He painted Guernica to expose General Franco's tyranny, and refused to let it return home until the dictator was dead. Now it's showing the scars of its global tour, say Alasdair Fotheringham and Enjoli Liston
Every night, after the last visitor to Madrid's Reina Sofia Museum has left, the prestigious art gallery's newest curator flickers into life. The expert is a ground-breaking robot, which this week began the most exhaustive research exercise ever performed on Picasso's controversial masterpiece Guernica. Its mission: to establish the true extent of the damage that the painting has suffered in its turbulent 75-year lifetime.
Running on a network of rails across the 3.5- by 7.8-metre work, the robot will use the latest infrared and ultraviolet scanning technology to take millions of high-definition images of areas as small as 25 microns (25 thousandths of a millimetre). These will build up a 3D virtual image of the painting, which restorers will use to assess its condition.
Guernica was commissioned by the Spanish Republican government, which wanted Picasso to create a work to represent the nation at the International Exhibition in Paris, in 1937. The result was a black-and-white depiction of tormented figures reflecting the horrors of the civil war that gripped Spain at that time. The painting's title is the name of the ancestral capital of northern Spain's Basque region, which was bombed that same year by aircraft from fascist Italy and Nazi Germany – allies of Spain's future dictator, General Francisco Franco. Historians estimate that the attack killed up to 1,600 people, and Picasso's representation has become one of the most studied paintings in the history of modern art.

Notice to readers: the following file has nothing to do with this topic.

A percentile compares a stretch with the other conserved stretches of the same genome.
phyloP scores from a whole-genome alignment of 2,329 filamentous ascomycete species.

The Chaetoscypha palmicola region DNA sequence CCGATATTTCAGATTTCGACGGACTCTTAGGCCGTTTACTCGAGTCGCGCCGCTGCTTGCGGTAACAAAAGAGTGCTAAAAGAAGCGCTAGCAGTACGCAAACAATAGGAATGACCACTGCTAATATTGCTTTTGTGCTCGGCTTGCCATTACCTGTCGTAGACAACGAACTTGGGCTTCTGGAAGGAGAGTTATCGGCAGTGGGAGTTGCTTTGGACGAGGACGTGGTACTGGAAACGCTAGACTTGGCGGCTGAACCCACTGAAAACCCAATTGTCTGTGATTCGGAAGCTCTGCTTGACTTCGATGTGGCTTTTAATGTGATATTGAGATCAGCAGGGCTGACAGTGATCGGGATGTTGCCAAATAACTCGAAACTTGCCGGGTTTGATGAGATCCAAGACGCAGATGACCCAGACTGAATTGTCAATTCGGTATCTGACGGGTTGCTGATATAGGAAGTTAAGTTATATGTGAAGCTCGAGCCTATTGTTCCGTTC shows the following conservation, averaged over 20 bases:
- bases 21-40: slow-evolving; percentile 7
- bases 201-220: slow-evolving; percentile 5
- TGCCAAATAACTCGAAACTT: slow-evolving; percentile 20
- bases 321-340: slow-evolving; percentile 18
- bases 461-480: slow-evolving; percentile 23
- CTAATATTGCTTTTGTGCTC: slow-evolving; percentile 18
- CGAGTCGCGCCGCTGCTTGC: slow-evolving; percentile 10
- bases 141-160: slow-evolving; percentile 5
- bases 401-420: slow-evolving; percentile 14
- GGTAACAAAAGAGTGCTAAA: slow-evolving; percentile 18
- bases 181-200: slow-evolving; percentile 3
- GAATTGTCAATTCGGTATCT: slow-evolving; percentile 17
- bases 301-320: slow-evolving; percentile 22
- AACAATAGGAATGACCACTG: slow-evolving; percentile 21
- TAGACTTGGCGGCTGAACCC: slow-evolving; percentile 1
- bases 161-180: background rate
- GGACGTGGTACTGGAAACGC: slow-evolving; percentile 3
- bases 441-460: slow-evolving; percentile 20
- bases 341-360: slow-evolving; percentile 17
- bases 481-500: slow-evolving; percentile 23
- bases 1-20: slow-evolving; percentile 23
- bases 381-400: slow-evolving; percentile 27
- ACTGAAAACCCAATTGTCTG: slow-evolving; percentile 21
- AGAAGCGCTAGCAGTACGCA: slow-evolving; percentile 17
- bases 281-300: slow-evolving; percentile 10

After the exhibition, the painting went on a 20-year tour of museums across the world. The rolling and unrolling of the canvas for transportation took its toll, and by the 1960s Picasso reportedly declared: "Enough is enough." But it was not until 1981 that Guernica made its final journey home from the Museum of Modern Art in New York, to which Picasso had loaned it until democracy had been restored in Spain.
Telefonica, a Spanish telecoms company sponsoring the new project at the Reina Sofia, said in a statement that it is the first "full-scale health check" on the painting since 1998, when it was judged to be in a "very precarious condition". That analysis found 129 imperfections in Guernica, including cracks, creases, marks and stains, which were attributed to its chaotic history. As a result, the work was banned from being moved again.
In 2008, the Reina Sofia (where the painting finally settled) X-rayed Guernica again to check it had not deteriorated further. The results showed that although the imperfections had not increased, the painting had been damaged during restoration after a graffiti attack in 1974. Some critics said it was in a "dangerous" state of repair, while others argued it was fit to move again. However, experts say this new study will be more comprehensive than any that have gone before, and will finally determine the true state of Guernica.
"This is a real breakthrough," Professor Teresa Espejo, an expert in restoration at the University of Granada, told The Independent. X-rays allow restorers to see "the inside of the painting" and examine the state of the canvas, but ultraviolet imaging will also show any repainted sections and mistakes, and infrared will even display underlying sketches, Ms Espejo says.